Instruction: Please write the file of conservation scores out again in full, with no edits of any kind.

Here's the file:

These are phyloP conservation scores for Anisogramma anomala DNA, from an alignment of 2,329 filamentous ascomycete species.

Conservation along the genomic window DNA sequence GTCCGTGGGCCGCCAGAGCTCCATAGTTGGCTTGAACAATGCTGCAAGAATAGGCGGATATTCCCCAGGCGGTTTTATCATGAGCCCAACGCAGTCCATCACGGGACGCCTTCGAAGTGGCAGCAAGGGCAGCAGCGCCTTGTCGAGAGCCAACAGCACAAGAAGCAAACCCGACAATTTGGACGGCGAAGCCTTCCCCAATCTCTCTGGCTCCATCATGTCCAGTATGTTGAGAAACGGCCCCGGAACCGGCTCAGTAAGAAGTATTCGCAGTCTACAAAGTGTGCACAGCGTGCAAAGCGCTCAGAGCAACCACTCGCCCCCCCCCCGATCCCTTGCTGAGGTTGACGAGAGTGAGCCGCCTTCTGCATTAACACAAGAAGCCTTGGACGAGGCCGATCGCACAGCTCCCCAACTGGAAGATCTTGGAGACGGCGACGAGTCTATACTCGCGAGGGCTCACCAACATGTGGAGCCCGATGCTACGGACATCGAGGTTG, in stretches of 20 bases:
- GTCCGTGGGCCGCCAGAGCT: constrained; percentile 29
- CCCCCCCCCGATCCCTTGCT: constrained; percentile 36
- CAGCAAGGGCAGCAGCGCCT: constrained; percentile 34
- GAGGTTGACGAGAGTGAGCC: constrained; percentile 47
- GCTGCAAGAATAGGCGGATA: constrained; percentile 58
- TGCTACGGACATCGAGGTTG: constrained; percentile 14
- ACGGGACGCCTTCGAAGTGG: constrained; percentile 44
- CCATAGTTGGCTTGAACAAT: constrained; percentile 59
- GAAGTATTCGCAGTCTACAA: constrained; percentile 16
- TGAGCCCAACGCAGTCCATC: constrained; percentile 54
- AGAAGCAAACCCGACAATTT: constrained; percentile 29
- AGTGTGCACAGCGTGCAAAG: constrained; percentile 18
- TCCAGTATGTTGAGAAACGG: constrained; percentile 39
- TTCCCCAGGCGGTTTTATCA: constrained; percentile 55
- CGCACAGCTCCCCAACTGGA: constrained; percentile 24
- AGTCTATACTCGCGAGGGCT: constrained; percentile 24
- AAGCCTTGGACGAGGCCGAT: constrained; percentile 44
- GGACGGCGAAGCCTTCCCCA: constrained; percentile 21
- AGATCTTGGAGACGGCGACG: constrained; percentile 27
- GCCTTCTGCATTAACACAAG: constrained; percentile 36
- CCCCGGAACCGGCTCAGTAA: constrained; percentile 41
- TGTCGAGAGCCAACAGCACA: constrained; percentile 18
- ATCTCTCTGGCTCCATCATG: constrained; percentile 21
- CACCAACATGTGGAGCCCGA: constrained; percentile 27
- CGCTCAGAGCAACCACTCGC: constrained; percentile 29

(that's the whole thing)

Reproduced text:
These are phyloP conservation scores for Anisogramma anomala DNA, from an alignment of 2,329 filamentous ascomycete species.

Conservation along the genomic window DNA sequence GTCCGTGGGCCGCCAGAGCTCCATAGTTGGCTTGAACAATGCTGCAAGAATAGGCGGATATTCCCCAGGCGGTTTTATCATGAGCCCAACGCAGTCCATCACGGGACGCCTTCGAAGTGGCAGCAAGGGCAGCAGCGCCTTGTCGAGAGCCAACAGCACAAGAAGCAAACCCGACAATTTGGACGGCGAAGCCTTCCCCAATCTCTCTGGCTCCATCATGTCCAGTATGTTGAGAAACGGCCCCGGAACCGGCTCAGTAAGAAGTATTCGCAGTCTACAAAGTGTGCACAGCGTGCAAAGCGCTCAGAGCAACCACTCGCCCCCCCCCCGATCCCTTGCTGAGGTTGACGAGAGTGAGCCGCCTTCTGCATTAACACAAGAAGCCTTGGACGAGGCCGATCGCACAGCTCCCCAACTGGAAGATCTTGGAGACGGCGACGAGTCTATACTCGCGAGGGCTCACCAACATGTGGAGCCCGATGCTACGGACATCGAGGTTG, in stretches of 20 bases:
- GTCCGTGGGCCGCCAGAGCT: constrained; percentile 29
- CCCCCCCCCGATCCCTTGCT: constrained; percentile 36
- CAGCAAGGGCAGCAGCGCCT: constrained; percentile 34
- GAGGTTGACGAGAGTGAGCC: constrained; percentile 47
- GCTGCAAGAATAGGCGGATA: constrained; percentile 58
- TGCTACGGACATCGAGGTTG: constrained; percentile 14
- ACGGGACGCCTTCGAAGTGG: constrained; percentile 44
- CCATAGTTGGCTTGAACAAT: constrained; percentile 59
- GAAGTATTCGCAGTCTACAA: constrained; percentile 16
- TGAGCCCAACGCAGTCCATC: constrained; percentile 54
- AGAAGCAAACCCGACAATTT: constrained; percentile 29
- AGTGTGCACAGCGTGCAAAG: constrained; percentile 18
- TCCAGTATGTTGAGAAACGG: constrained; percentile 39
- TTCCCCAGGCGGTTTTATCA: constrained; percentile 55
- CGCACAGCTCCCCAACTGGA: constrained; percentile 24
- AGTCTATACTCGCGAGGGCT: constrained; percentile 24
- AAGCCTTGGACGAGGCCGAT: constrained; percentile 44
- GGACGGCGAAGCCTTCCCCA: constrained; percentile 21
- AGATCTTGGAGACGGCGACG: constrained; percentile 27
- GCCTTCTGCATTAACACAAG: constrained; percentile 36
- CCCCGGAACCGGCTCAGTAA: constrained; percentile 41
- TGTCGAGAGCCAACAGCACA: constrained; percentile 18
- ATCTCTCTGGCTCCATCATG: constrained; percentile 21
- CACCAACATGTGGAGCCCGA: constrained; percentile 27
- CGCTCAGAGCAACCACTCGC: constrained; percentile 29